Transition is a stage of labor that is characterized by emotional volatility including anger.  It is the stage between the “passive” phase of allowing the cervix to dilate and the “active” phase of pushing the baby out.

Over two decades ago I was a childbirth educatorpregnant and a doula.  During this time I also gave birth to my daughter.  After a couple days of labor and using traditional methods to stimulate labor (walking, castor oil, etc) it was determined that I was “failing to progress” and I decided that moving to the hospital for an oxytocin drip was in order.

Oxytocin is a hormone naturally produced by the body that stimulates uterine contractions.  It is responsible for menstrual cramps, nipple sensitivity, and the “bang” in orgasm.  When administered by IV it can induce strong, demanding, and uncomfortable contractions.  Pregnant women that take this route to induce a labor find the contractions come back-to-back, are strong, and frequently unbearable.

My reaction?  I went to sleep.  Apparently I went to the hospital to get a good nap after a couple days of slow and uneven labor.

A strong contraction woke me up from my slumber.  I was confused and angry.  I demanded the doctor shut off the drip. I was impatient while she considered my order.  (Of course I could have just flipped the switch off myself, but somehow it seemed that only the doctor had the authority.)  I was very irritable.  I felt someone had snuck in and turned up the oxytocin drip way up while I slept.

Another contraction was upon me and I jumped out of the bed and headed the three feet to the in-room toilet.  Although my last cervical check had me only 70% dilated, with the next contraction I began pushing propelled by my anger.  I was hoping no one would notice, since I had not been given permission to push yet.

It is interesting to be knowledgeable enough to suspect I was in transition and also be completely swept away by the disorientation of the transition stage of labor.  The somewhat predictable emotional reaction that women have during transition (which lasts anywhere from 15 minutes to an hour and a half) is intriguing.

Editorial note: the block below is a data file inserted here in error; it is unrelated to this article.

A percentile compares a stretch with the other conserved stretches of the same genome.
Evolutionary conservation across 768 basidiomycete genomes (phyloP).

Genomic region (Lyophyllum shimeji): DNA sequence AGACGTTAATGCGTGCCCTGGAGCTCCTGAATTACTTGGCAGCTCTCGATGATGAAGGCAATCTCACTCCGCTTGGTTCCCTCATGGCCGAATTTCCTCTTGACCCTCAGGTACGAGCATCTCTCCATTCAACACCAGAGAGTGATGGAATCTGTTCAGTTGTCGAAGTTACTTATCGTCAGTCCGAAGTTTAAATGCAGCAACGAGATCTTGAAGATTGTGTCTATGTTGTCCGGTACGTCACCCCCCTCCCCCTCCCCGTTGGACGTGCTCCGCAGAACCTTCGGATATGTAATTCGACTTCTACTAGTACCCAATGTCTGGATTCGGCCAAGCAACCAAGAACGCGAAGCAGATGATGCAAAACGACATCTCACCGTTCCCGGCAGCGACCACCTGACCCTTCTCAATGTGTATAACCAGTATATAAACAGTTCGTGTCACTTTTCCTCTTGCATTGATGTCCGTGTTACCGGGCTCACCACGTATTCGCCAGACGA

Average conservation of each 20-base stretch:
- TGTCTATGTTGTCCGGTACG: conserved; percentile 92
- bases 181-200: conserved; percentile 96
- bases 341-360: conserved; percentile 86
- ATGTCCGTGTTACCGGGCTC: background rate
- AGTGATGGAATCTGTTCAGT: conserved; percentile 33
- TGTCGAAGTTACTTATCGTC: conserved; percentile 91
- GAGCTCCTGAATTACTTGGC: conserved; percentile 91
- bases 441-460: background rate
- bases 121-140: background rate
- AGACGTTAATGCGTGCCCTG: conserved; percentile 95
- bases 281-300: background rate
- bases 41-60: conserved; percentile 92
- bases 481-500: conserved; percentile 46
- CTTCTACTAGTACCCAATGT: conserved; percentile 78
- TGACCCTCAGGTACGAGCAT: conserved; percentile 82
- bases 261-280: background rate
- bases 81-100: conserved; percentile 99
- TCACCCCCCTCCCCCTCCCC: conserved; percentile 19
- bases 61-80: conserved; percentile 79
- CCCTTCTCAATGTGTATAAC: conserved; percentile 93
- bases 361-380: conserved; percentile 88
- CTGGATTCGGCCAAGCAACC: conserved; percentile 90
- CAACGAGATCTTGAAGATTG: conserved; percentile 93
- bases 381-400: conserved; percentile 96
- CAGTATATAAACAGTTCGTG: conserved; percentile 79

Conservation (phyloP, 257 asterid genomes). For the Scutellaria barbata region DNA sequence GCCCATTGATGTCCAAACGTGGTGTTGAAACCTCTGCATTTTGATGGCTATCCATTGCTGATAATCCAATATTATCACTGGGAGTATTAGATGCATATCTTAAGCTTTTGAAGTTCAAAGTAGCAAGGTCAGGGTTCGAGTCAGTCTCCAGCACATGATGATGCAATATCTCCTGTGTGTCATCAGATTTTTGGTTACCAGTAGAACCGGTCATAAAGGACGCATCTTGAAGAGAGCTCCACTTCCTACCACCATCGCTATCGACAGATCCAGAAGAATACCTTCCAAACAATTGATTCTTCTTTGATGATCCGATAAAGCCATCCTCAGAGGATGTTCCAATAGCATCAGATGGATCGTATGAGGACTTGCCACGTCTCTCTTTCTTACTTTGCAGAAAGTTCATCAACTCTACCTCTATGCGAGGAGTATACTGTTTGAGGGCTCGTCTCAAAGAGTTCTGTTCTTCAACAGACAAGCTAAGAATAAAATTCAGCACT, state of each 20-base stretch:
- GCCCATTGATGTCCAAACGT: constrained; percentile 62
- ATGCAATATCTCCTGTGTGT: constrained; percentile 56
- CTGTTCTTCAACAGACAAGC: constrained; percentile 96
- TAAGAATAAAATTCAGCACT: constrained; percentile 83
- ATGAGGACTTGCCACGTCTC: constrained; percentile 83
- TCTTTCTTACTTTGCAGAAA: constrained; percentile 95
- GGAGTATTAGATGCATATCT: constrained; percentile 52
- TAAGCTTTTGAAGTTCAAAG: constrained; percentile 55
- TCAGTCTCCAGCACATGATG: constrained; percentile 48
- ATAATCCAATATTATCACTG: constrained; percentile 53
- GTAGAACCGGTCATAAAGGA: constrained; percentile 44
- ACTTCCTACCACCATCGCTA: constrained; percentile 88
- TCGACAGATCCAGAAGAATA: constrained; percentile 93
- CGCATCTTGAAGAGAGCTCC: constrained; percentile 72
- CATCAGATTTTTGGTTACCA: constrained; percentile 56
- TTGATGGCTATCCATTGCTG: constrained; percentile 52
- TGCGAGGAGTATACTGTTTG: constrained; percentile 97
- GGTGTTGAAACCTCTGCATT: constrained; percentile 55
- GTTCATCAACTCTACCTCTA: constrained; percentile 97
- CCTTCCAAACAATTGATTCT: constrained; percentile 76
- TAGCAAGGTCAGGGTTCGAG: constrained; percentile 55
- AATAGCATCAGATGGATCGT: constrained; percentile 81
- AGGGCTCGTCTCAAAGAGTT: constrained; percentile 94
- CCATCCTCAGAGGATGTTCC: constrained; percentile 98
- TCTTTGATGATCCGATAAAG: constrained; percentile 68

This last week or so I have been experiencing a great deal of anger and general hostility arising.  I could not put my finger on what the source was when the idea of transition popped into my mind.  It has been my experience that emotionally uncomfortable periods are frequently followed by a lighter and more pleasant emotional climate that feels like a breakthrough.  I had thought that the uncomfortableness was simply stuff arising to be released.  When the releasing was done, I was left in a clearer space.

Perhaps that is what is occurring in transition also, or maybe my previous interpretation of the discomfort was inaccurate.  Could it be that just the change process itself leads to emotional funkiness?  Maybe I am not releasing previously held anger, but instead anger is simply arising do to the change process.

This insight suggests a different line of questioning:

  • What can I be to change with perfect ease?
  • What am I resisting letting go of that if I did let go of would allow me to create a completely different reality?
  • What do I know that I am denying that I know?
  • What can I choose today that will facilitate greater awareness?
  • What am I choosing that is keeping me trapped?


Mid-Life Crisis

I was 32 years old when I had my “mid-life crisis”. It was at that time I had achieved, or nearly achieved, everything I wanted in my life.  My foundation seemed complete and everything else was on cruise control.  This plummeted me into an emotional place where I could rally no happiness or contentment.

My August 1, 1997 journal entry:

June/July were very difficult.  I was doing 5+ meetings a week; treading water, not feeling any relief.  I was without words to accurately describe it.  Sometimes it was strong emotional pain without a current cause to explain it.  Then I was feeling dissatisfaction.  I was walking around saying, “I have everything” and not feeling the way I expected.  I expected joy to happen when I had everything.

What I was reacting to, with my depression, was the realization that my outside circumstances do not make me happy.  What is outside me is transient and even if something gives me pleasure it is a pleasure that does not last.  On the path to enlightenment this would be considered the first step.

I would not have sought to end my suffering with a spiritual solution if I had not realized first that the material world could not provide me with satisfaction.  My depression was simply a reaction to the loss of that illusion.  If I had not so strongly thought that getting a stable home and the community I was looking for could bring me happiness I would not have been so pained when I realized it was not true.

It wasn’t until a decade later that I “discovered” that the Buddha taught how to find everlasting peace and joy.  Perhaps, my dark period would not have been so difficult if I had know there really was an alternative.  I was told I had to accept life on life’s terms.  While that is good advice for finding peace in the moment, the Buddha taught how to take control and change life to create a “perfect” world.

This is coming up today for me, because on Sunday, September 7th I will be teaching the first class in the Asian Classics Institute Course 1 – The Principal Teachings of Buddhism.  It is with great joy I share with others how to change their world and create eternal bliss.  I am looking forward to being with people that also want to end suffering.